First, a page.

The race engineer must have an extremely cool head. His radio channels are not prioritized—he hears everyone speaking at once. And he needs to ensure that he never misses the driver’s voice. When the driver radioes that the vehicle behavior has changed, the tires are deteriorating, or a defect seems to be in the offing, the need for action is immediate. But all in good measure!
When the driver reports that the slicks are no longer appropriate for the coming rain, the race engineer has to make a decision in seconds. If the satellite images from the engineer monitoring the weather indicate that it’s only raining on that section of the track and the rain will stop shortly, and if the colleague monitoring the competition simultaneously informs him that the other teams are already pit-stopping to put on rain tires, it can pay off to reassure the driver and have him stay on the track. “Keep the car on track, rain will stop soon, don’t worry, you are doing well, mate.”
The sonorous voice of Stephen Mitas, the race engineer for car number 20, coolly disguises the stress. And yet, there’s always a bit of risk involved. Pushing your luck to squeeze out every last second of advantage is part of the motor-racing game. Just to be sure, the race engineer calls the crew chief and mechanics: “Get ready for car number 20. Full service. Fuel, tires, and driver change.” Brendon Hartley dons his helmet and slips on his gloves. Tire set number four is ready for action.
The race direction listens in. If a driver radioes “Blue flag, blue flag!” from an LMP1 car—the top class in the World Endurance Championship—he is claiming to be impeded in an attempt to lap another car. The race direction then has to ensure that the car being lapped is actually shown the blue “move over” flag by marshals and that the driver, if necessary, is penalized for ignoring the signal. Sometimes, to entertain viewers, the banter between the driver and the race engineer is broadcast on television. But some codes are comprehensible only to the initiated; after all, the competition is listening too.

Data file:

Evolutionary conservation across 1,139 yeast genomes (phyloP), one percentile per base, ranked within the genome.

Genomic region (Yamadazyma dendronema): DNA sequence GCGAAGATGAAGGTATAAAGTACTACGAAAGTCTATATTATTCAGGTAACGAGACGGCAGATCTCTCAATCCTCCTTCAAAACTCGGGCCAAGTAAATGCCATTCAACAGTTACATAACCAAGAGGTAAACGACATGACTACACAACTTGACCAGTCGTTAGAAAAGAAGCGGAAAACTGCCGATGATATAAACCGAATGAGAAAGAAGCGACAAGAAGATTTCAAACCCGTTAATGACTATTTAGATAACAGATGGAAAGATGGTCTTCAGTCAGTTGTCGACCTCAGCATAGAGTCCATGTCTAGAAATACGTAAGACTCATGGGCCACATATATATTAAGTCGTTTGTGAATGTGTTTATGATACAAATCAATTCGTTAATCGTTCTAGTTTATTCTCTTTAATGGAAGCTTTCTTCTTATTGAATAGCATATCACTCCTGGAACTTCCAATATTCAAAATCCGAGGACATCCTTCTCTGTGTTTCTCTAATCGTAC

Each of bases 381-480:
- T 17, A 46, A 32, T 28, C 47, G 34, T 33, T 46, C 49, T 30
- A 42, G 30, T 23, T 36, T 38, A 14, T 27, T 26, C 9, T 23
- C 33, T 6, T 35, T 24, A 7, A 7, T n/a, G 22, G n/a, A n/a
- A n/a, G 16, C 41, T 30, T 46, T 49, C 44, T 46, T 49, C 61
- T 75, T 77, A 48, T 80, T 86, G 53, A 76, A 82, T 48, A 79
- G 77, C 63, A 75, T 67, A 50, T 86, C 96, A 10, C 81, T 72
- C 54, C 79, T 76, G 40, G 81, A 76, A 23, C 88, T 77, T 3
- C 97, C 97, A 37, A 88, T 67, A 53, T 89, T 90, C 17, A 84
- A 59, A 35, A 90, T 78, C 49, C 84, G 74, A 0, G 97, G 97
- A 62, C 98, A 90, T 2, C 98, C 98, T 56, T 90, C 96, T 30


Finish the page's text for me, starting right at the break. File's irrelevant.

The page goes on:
Modern communication in endurance races means hour after hour of full concentration for all involved. Always being on. A veritable cacophony of stimuli. Even today, external circumstances can cause radio failure during the race. When that happens, the only means of communication between the team and the driver is the trusty old pit board. But the instructions for rebooting the electronics would scarcely have fit on the board, and Dumas wouldn’t have been able to read it all anyway.
In the debriefing—now without headphones and in relative peace and quiet—the team retraces every step. What is needed to make the preconditions for automatic deactivation of the system more precise? And how can it be reactivated as quickly as possible? At the end of the discussion, the abbreviation “Strat” stands for strategy, followed by a two-digit number. A new radio shortcut has been born, one that would fit on the pit board in a pinch.
By Heike Hientzsch
Photos by Jirí Krenek